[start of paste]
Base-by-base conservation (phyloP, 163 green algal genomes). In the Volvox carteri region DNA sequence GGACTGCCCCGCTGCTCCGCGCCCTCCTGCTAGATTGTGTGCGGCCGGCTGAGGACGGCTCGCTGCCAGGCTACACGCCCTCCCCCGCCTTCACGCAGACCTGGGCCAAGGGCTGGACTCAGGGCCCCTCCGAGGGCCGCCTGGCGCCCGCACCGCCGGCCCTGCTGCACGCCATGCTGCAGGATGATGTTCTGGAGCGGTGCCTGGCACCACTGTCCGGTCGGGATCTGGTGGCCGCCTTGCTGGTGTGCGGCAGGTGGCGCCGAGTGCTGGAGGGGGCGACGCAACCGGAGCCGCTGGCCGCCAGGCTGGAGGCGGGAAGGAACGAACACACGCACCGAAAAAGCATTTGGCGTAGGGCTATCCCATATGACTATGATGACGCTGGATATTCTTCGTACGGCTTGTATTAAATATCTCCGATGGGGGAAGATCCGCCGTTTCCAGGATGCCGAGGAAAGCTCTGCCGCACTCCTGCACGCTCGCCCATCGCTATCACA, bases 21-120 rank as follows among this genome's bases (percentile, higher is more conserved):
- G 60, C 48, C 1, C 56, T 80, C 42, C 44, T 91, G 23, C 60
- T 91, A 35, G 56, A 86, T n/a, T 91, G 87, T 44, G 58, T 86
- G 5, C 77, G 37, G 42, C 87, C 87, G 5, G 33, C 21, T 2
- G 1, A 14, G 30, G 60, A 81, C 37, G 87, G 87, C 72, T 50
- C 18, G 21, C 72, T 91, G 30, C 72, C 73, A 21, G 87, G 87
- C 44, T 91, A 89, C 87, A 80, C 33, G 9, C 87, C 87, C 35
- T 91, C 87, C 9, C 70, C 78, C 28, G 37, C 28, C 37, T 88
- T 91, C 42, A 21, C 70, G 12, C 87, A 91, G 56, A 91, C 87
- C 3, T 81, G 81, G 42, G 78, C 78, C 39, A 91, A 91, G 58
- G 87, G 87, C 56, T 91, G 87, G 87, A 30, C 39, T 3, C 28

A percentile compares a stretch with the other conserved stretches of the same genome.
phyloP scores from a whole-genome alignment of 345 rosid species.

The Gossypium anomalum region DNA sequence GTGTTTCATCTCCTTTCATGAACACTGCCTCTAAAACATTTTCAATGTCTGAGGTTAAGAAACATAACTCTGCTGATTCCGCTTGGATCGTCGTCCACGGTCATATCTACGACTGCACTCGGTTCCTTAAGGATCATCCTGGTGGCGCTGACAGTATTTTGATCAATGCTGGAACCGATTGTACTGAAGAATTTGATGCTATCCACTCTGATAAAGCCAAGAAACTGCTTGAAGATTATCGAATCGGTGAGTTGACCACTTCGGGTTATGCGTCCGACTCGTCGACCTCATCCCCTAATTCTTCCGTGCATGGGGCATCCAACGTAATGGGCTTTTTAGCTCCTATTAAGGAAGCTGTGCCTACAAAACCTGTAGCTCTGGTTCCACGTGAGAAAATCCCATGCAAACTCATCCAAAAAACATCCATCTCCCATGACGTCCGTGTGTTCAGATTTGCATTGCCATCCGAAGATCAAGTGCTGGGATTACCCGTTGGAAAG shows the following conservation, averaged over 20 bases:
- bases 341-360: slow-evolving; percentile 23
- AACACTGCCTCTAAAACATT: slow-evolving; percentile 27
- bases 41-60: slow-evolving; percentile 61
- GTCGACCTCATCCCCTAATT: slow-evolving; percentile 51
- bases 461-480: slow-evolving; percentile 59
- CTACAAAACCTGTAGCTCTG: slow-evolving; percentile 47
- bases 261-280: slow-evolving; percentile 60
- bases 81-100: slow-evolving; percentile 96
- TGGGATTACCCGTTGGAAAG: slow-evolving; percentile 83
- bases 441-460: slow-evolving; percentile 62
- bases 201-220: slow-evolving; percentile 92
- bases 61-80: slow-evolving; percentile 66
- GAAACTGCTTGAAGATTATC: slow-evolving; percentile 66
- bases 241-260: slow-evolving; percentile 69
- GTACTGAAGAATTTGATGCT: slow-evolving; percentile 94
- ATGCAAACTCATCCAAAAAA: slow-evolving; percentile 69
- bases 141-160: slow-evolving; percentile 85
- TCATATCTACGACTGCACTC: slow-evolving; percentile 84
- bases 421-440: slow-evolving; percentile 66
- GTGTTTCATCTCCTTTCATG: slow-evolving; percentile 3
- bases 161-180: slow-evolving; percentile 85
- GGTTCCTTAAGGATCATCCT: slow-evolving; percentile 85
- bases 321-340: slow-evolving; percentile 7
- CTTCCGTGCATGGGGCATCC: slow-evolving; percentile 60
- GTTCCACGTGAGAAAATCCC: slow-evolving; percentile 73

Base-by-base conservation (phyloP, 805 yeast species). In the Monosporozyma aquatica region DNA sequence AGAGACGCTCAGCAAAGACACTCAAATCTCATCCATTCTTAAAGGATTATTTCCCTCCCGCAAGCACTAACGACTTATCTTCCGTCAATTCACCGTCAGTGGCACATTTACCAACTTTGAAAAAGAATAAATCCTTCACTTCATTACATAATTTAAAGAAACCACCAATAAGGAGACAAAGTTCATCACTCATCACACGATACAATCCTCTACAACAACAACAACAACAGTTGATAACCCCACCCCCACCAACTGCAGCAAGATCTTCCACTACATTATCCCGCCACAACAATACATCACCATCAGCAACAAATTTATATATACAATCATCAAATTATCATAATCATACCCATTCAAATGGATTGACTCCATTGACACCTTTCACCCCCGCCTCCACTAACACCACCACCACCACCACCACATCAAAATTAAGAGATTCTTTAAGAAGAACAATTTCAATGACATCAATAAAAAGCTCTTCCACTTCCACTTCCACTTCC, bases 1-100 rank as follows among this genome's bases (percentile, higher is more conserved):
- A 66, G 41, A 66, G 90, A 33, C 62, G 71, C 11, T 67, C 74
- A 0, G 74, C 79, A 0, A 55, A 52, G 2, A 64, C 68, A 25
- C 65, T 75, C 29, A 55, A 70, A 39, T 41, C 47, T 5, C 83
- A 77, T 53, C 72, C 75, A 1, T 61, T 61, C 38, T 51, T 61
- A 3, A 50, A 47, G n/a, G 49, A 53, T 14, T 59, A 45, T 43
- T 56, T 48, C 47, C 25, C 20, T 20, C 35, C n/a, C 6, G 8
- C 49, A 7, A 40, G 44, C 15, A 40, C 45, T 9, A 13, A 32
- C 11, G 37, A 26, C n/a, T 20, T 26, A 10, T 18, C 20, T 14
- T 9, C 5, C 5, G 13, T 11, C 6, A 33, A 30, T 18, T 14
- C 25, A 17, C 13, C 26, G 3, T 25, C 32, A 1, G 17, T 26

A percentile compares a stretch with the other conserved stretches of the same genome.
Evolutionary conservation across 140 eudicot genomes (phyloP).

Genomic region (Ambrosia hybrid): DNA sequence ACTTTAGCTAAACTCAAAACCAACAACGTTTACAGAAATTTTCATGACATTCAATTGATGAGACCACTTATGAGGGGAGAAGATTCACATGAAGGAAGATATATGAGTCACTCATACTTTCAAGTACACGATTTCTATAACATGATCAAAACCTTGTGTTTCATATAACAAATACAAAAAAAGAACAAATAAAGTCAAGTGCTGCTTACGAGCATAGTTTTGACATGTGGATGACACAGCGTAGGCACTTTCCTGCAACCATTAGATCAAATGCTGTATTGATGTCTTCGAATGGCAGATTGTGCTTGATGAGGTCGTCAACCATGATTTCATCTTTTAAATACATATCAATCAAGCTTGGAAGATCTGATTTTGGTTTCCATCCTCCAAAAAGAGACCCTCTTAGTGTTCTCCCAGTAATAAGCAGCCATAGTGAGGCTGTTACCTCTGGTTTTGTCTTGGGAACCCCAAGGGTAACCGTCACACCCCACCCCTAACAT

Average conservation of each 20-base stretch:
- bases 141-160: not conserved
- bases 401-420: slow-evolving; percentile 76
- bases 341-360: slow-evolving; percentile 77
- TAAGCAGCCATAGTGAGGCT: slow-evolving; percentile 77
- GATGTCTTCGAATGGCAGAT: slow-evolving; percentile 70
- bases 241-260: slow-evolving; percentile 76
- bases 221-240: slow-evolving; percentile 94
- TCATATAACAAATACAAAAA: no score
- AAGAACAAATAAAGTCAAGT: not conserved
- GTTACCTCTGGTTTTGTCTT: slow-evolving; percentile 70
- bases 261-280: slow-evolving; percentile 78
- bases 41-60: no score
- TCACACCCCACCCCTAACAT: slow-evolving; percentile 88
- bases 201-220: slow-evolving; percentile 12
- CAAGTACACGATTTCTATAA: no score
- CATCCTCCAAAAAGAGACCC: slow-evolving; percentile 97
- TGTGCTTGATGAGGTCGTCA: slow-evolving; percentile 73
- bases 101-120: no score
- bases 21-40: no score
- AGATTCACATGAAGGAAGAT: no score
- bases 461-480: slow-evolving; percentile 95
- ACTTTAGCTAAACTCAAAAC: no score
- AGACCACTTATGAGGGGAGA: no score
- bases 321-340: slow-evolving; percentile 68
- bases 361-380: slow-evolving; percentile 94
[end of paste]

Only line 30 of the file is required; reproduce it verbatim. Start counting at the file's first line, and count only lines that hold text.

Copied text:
- ATGCAAACTCATCCAAAAAA: slow-evolving; percentile 69